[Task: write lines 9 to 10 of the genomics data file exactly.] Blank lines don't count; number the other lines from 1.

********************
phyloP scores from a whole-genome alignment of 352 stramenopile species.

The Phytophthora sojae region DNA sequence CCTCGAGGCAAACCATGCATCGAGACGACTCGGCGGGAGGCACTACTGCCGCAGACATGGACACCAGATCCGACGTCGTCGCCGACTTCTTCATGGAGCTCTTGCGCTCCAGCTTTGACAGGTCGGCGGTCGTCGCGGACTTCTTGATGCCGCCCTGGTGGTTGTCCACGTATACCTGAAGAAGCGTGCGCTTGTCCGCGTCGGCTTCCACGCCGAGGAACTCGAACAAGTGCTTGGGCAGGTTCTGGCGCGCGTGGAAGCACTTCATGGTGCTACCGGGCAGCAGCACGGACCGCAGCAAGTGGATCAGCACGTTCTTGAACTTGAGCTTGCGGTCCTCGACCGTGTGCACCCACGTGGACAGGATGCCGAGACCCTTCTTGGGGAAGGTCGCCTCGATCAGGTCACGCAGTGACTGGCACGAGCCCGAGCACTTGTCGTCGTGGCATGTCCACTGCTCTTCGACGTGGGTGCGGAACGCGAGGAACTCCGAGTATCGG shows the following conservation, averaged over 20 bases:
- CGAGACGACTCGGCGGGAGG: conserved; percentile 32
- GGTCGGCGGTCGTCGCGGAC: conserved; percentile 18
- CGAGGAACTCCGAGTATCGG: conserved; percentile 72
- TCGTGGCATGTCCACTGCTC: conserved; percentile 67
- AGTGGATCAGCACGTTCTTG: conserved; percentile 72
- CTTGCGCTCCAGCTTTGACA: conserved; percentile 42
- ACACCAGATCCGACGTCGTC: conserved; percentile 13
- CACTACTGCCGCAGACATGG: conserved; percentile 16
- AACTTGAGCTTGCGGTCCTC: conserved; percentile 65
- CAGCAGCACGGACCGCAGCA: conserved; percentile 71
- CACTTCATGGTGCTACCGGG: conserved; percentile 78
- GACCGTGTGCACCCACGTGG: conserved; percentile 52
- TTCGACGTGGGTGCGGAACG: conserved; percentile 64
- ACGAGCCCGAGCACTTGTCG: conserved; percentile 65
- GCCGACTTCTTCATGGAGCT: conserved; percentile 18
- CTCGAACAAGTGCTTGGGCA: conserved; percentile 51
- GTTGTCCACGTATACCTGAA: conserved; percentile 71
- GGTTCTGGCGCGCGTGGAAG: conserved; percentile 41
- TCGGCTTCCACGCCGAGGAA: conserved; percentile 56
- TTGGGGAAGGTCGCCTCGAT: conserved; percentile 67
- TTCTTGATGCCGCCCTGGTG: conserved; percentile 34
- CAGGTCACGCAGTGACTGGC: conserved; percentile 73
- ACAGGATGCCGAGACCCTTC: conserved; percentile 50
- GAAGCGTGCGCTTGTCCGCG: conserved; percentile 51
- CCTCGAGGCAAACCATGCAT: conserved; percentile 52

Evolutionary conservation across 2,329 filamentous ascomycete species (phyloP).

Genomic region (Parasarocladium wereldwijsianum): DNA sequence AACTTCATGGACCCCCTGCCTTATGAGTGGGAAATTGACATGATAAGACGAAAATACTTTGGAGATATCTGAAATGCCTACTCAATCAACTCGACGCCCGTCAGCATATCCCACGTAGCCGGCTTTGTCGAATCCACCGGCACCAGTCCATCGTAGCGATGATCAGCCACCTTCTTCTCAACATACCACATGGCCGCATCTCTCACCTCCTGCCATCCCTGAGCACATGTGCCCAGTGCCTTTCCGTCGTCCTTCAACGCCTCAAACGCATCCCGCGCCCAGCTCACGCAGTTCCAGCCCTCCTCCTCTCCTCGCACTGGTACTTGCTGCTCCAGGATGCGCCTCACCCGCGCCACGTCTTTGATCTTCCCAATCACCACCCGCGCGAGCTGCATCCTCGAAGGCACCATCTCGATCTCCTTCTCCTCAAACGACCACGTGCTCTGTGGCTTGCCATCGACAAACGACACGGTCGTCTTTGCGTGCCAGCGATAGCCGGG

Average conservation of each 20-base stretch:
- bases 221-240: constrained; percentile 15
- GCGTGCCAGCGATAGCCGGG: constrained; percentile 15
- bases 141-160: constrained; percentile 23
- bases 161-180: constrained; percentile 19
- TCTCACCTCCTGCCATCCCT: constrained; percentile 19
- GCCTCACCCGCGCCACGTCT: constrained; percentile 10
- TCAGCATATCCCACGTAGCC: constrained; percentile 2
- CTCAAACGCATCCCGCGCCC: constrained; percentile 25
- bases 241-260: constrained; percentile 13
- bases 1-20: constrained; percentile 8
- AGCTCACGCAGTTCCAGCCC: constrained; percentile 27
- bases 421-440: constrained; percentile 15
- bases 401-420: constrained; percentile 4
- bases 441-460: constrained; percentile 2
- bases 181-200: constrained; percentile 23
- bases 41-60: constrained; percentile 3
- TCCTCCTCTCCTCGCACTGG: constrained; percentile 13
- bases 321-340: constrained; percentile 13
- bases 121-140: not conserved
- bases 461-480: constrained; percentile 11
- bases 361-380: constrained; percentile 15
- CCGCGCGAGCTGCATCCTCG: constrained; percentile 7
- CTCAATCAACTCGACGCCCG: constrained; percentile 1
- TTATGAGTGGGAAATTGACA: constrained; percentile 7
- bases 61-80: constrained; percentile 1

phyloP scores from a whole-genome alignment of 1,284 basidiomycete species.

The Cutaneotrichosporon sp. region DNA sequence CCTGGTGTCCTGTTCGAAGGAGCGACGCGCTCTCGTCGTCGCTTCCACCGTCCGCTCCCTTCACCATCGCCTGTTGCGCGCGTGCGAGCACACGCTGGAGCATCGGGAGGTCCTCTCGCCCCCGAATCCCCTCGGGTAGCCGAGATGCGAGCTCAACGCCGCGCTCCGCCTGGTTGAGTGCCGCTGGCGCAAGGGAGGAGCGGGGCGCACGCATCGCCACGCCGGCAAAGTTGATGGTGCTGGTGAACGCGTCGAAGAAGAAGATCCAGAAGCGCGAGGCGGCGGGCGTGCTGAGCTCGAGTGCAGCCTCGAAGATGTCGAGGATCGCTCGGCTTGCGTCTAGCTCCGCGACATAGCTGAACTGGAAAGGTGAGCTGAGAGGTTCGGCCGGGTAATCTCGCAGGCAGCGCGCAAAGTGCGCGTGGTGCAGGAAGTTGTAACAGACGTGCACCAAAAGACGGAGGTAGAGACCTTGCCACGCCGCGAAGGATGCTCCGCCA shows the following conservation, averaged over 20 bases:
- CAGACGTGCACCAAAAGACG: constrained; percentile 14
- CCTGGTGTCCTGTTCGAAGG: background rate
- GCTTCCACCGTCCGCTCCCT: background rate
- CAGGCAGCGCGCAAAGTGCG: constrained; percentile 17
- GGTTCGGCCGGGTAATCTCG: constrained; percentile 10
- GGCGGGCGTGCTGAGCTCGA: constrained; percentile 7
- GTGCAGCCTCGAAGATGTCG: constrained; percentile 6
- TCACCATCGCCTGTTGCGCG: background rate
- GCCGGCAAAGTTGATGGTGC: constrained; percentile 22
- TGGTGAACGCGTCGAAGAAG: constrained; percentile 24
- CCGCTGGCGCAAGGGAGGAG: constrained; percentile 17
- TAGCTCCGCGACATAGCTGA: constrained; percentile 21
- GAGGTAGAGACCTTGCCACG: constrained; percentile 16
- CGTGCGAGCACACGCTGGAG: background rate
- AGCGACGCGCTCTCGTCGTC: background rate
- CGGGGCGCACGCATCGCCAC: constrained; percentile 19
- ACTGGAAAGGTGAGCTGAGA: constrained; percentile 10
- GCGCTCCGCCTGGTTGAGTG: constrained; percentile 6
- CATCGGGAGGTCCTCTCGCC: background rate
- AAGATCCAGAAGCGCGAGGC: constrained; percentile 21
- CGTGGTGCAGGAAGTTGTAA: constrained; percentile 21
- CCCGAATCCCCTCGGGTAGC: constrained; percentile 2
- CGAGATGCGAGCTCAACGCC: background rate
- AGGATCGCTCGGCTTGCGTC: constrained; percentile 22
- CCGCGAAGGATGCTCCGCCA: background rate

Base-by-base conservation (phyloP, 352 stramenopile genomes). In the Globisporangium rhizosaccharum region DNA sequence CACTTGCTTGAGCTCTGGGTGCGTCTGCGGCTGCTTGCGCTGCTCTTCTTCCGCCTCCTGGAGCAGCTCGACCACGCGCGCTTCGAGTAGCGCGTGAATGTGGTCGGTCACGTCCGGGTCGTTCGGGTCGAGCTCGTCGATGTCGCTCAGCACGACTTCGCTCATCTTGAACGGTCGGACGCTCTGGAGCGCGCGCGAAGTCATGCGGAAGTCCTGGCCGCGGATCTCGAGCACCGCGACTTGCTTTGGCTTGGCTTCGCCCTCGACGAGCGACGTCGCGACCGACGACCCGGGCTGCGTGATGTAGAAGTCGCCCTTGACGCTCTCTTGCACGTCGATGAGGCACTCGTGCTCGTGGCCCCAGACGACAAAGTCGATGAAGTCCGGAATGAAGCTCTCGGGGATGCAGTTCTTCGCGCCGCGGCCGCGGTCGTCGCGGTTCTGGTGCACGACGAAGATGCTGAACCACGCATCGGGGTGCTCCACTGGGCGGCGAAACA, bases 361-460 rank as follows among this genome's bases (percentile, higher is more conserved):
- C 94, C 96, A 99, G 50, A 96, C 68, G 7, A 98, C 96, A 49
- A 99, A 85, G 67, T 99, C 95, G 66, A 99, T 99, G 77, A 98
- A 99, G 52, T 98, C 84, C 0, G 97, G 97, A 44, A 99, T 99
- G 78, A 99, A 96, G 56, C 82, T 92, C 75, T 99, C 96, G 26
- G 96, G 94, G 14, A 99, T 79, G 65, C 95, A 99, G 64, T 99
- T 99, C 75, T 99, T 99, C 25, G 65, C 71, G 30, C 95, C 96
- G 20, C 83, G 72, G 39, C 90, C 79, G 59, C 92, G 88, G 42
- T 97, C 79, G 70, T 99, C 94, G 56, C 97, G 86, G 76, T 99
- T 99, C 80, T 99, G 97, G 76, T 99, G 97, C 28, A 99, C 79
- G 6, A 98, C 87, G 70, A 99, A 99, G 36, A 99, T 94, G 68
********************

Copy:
- ACACCAGATCCGACGTCGTC: conserved; percentile 13
- CACTACTGCCGCAGACATGG: conserved; percentile 16